Thirteen Days (2000)
Another Kevin Costner film?! I’d rather suffer uncontrollable urination problems!” you could be saying to yourself. After Costner’s recent track record, hearing that he’ll have full Bostonian accent in hand seems a little nerve-racking. But despite Costner’s beantown speech 13 Days is a real surprise in just how much tension it actually wrings from the true story of the Cuban Missile Crisis.
Though 13 Days will suffer from the same problem Titanic did, people know their history and know how it ends. Though we all know we weren’t obliterated in nuclear war (At least I hope the majority of us know) 13 Days shows us the suspense through back-door politics as a fly on the wall in the White House. The audience sees all the political wrangling and power struggles in this cat-and-mouse game that made two nations hold their breathes in a high stakes stare-down. Bruce Greenwood, mainly known for beguiling Tommy Lee Jones in an assortment of flicks, plays our Commander in Chief John F. Kennedy. Costner seems to be a presidential advisor that could easily be mistaken for JFK’s imaginary friend the amount of time they spend together alone. Steven Culp plays Bobby Kennedy, and the fab threesome make up the core team that handled this bombastic situation. Of course there are dozens of other individuals involved within varying degrees, with the military leaders wanting procedures to lead them to inevitable war with Communist Soviets.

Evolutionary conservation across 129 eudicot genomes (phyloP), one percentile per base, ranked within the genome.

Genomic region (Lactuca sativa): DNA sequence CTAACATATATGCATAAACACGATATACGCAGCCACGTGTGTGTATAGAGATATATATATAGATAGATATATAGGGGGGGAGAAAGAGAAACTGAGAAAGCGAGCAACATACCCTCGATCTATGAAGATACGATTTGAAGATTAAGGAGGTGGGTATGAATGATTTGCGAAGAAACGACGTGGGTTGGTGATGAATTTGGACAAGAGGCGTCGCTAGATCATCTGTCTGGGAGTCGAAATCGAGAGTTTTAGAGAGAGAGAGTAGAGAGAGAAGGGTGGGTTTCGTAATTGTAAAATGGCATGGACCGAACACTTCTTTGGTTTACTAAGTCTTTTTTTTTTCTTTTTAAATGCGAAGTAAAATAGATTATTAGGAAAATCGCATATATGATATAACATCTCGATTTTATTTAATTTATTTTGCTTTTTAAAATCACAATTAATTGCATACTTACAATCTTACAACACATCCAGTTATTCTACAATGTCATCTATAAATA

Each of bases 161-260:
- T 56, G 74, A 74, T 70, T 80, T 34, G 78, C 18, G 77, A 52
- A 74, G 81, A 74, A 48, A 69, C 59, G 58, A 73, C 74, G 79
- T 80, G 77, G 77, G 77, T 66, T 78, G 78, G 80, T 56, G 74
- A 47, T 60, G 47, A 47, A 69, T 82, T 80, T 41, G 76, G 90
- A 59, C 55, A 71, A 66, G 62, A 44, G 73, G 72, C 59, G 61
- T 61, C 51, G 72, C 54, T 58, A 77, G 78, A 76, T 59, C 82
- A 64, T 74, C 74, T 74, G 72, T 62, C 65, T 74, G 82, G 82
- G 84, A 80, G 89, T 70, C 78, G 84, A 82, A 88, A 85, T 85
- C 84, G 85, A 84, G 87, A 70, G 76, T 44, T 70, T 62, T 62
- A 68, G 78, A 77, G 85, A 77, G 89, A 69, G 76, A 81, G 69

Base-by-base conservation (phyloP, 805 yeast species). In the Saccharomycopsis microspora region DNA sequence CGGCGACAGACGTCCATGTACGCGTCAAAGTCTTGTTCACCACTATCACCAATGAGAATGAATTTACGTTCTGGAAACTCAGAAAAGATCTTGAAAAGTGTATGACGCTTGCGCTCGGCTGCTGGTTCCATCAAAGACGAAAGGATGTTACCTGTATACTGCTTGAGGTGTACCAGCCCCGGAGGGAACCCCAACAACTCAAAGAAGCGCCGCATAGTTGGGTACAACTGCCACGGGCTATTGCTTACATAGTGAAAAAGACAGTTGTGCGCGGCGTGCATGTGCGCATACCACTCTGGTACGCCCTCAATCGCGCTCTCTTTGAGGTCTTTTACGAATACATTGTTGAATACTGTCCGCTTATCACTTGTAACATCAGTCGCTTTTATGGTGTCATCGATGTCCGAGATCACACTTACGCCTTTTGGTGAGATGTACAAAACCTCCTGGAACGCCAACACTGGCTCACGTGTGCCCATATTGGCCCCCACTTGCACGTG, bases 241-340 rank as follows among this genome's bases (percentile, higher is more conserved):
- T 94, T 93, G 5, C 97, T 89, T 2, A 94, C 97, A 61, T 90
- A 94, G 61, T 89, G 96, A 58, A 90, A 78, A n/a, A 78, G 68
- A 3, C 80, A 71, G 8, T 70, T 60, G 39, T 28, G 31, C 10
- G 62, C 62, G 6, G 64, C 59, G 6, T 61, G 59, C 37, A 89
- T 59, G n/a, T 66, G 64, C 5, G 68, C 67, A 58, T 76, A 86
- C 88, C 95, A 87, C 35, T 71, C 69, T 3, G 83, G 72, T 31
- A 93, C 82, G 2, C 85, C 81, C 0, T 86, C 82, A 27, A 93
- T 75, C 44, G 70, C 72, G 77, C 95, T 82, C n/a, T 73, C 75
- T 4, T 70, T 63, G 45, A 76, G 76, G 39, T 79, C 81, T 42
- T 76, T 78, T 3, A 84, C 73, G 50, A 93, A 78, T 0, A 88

The warhawks recommend a Cuban invasion whereas the option of a quarantine hangs in sight as well. Through the next trying thirteen days stress will accumulate as options become more clear as deadlines become clearer. The political maneuvering makes for a gripping story, though a tad punched up at certain areas. It proves time and again that history makes the best stories.
Let’s get down to what’s on everyone’s mind: how much is the suck-ratio zooming on Kevin Costner in this picture? Well, his accent is very very jarring to begin with but you kind of get used to it after ten minutes of wear and tear. Costner does an alright acting job but the real spotlight is on the Kennedy brothers. Greenwood and Culp turn in star-making performances that gives human glimpses to the already prolific Kennedys. Culp is outstanding as Bobby, showing that the superiors discount him because of his young age but that he’s a shrewd and thoughtful politician. Greenwood doesn’t exactly sound like JFK but he adds particular dimension to the man behind the center of the crisis.
13 Days is a prime example of showing how intense and frightening fiction can be. Director Roger Donaldson uses black and white interludes for no real reason, but his final product is one of nail-biting suspense.
Nate’s Grade: B+